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Where to take children when visiting Los Angeles, including the child in you

This is the installation that Chris Burden created for the new LACMA

Striking installation of old-fashioned light posts in front of LACMA created by Chris Burden

Our grandson was coming to visit. First time by himself, seven days, what to do?  Yes, miniature golf, yes the Santa Monica Pier, yes swimming  morning, noon and night,  yes making chocolate chip cookies, yes, yes, and yes. But more…aha! I’d been wanting to visit the Metropolis II exhibit at LACMA since it was installed. Never took the time for just myself,  but when you have a grandson, that’s different. Metropolis, ten years in the making, is a Chris Burden installation that is part Lego Land and part the movie Cars. A visual treat for the child in all of us.

Metropolis II by Chris Burden

So off we went to LACMA, the installation is only active on Fridays, Saturdays and Sundays. So be forewarned.

Now the fascinating statistics. This kinetic sculpture was ten years in the making. The cars are handmade and magnetized so that they stay on the  magnetic HO scale train track. There are 18 roadways, a 6 lane freeway and the cars speed around  “the city at 240 scale miles an hour, the equivalent of approximately 100,000 cars.” How about that?

I could stare in wonder for hours. We did. Well, actually I did. All of the incredible details that went into making this piece just mesmerized me. Details? I’ll show you details. Have you seen my artwork? Here’s a small one from one of my early paintings, “Alor Star.”

Detail of Alor StarNow look at the details in Metropolis II. You see why I would love the intricacy of this piece of art.

This installation by Chris Burden was 10 years in the making

Metropolis II, detail, LACMA   Metropolis II, detail, LACMA

That’s alot of details.

Didn’t want to miss anything, so upstairs we went  to the Robert Therrien “Plates” exhibit. Not realizing what fun was to be had. One of the guards showed us how we could take some fun photos with grandson as the model. You stand at a certain spot, aim the camera, take a look, you’re holding a huge ton of plates in your hands, move to another sculpture, aim the camera, and your holding up a twisting bed.

Grandson holding up plates at Thierman Exhibit, LACMA

We also played hide and seek in the Richard Serra sculpture. He creates these HUGE ,  wave like pieces of  steel that are shaped, molded, and undulating so you can hide in the folds.  To be honest I think that’s the best part of the piece.  Lots of places to run, hide and seek. The kids were disappointed that there was no echo. We tried to send a message to each other from one end of the sculpture to the other. Didn’t work. Would have been so much better if we could send a message. Darn.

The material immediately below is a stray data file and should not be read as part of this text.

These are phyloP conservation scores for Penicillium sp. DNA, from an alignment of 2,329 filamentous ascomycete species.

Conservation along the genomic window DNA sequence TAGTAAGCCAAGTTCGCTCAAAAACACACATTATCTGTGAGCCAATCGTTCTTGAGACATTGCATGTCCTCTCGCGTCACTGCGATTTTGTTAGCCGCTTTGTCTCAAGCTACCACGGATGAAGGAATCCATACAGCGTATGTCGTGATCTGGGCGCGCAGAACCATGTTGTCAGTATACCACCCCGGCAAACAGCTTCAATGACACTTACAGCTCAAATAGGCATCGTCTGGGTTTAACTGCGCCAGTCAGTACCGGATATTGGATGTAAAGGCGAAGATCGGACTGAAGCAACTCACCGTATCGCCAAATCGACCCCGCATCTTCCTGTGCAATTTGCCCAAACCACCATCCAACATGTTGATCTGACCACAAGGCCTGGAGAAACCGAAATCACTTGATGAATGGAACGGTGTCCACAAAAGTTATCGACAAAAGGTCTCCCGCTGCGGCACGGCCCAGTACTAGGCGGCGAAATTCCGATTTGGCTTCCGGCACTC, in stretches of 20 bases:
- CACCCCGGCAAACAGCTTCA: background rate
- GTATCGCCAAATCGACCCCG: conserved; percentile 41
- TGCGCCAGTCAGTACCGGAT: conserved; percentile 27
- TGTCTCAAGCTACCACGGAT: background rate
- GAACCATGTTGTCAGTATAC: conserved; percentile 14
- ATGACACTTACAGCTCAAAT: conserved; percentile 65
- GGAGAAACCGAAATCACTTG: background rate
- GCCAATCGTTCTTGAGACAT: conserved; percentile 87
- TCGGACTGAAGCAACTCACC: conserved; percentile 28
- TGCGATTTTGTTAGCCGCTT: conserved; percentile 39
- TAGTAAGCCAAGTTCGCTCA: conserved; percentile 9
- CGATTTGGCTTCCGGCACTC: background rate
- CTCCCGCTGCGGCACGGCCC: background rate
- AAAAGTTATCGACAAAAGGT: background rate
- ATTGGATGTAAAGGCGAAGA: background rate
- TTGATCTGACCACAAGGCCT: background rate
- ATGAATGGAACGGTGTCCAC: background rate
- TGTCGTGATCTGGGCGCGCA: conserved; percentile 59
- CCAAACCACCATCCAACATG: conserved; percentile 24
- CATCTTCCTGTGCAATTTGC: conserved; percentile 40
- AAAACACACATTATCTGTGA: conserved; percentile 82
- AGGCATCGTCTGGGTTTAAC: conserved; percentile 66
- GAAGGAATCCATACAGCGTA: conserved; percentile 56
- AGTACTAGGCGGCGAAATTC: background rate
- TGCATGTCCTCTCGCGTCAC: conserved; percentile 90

Oh my, a spider in the house!

We walked up those steps to the courtyard and were  immediately confronted by this sculpture installation. I call it “Yellow Spaghetti”, our grandson calls it “cool.” He jumped right in with all of the other kids, grabbing long strands, twirlling, pulling, running back and forth. Wrapping himself in the thick strands. Just as if he were eating and slurping spaghetti.

Best use for yellow spaghetti!

Yellow Spagetti, LACMA

 

Yellow Spagetti, LACMA

All images appearing on Where to take children when visiting Los Angeles, including the child in you are the expressed property of Sandra Sallin. All rights reserved. In other words, don’t steal it!



  • Carla Fischer - I can’t wait to go back and run through the spaghetti…and see ‘Metropolis II. I loved your funloving photos. Looks like you had a fabulous time with your grandson. Going to the museum with you is a ‘trip’! Thanks!!!ReplyCancel

    • sandra - I think one of the answers to going to museums with kids is to Keep it Simple, and not try to see everything. Tailor the trip to the child and have pizza and ice cream in the middle of the tour.ReplyCancel

  • Sandra Ateca - Great photos Sandy! The one of your grandson holding the plates with his finger is especially fun. And yes, Metropolis II is quite impressive from what I see in your photos. Looks like you had a fun day!ReplyCancel

    • sandra - Thanks I think those photos are cute also. It was the guard who pointed us in the right direction for photos. Nice lady. I think LACMA has become much more of a friendly destination. Nice to sit in the outdoor cafe and sip some…ReplyCancel

  • picturetalk321 - I love this post and all the fabulous pictures. You’re totally lucky to be living in LA which has fantastic art resources. Children LOVE modern art and big interactive sculptures like this. And I absolutely second your thought about sitting in the outdoor cafe. I can’t go for longer than 1/2 an hour with art before I need to recharge with a coffee. To me the two go together: art + coffee = bliss.ReplyCancel

    • sandra - Thanks Nina. Of course you are in England with museums that make me swoon. I love eating in museums. You get more o the “flavor” of the place. Of course with kids it’s a happy diversion and fuel o keep them going.ReplyCancel

  • Jean - We were in LA last month and LACMA was the one part of our vacation that was for me(well, and the Eames Home). I was surprised to find that my children were totally entertained by the museum too. All the installations you mentioned were their favorites. I just loved that Serra. The yellow photo I’m using on my site now are the “yellow spaghetti!” How funny.ReplyCancel

    • sandra - So glad you enjoyed the post and the Museum. Oh, I just love the installations. The grandkids really have a fun time there. Of course, so do I.ReplyCancel

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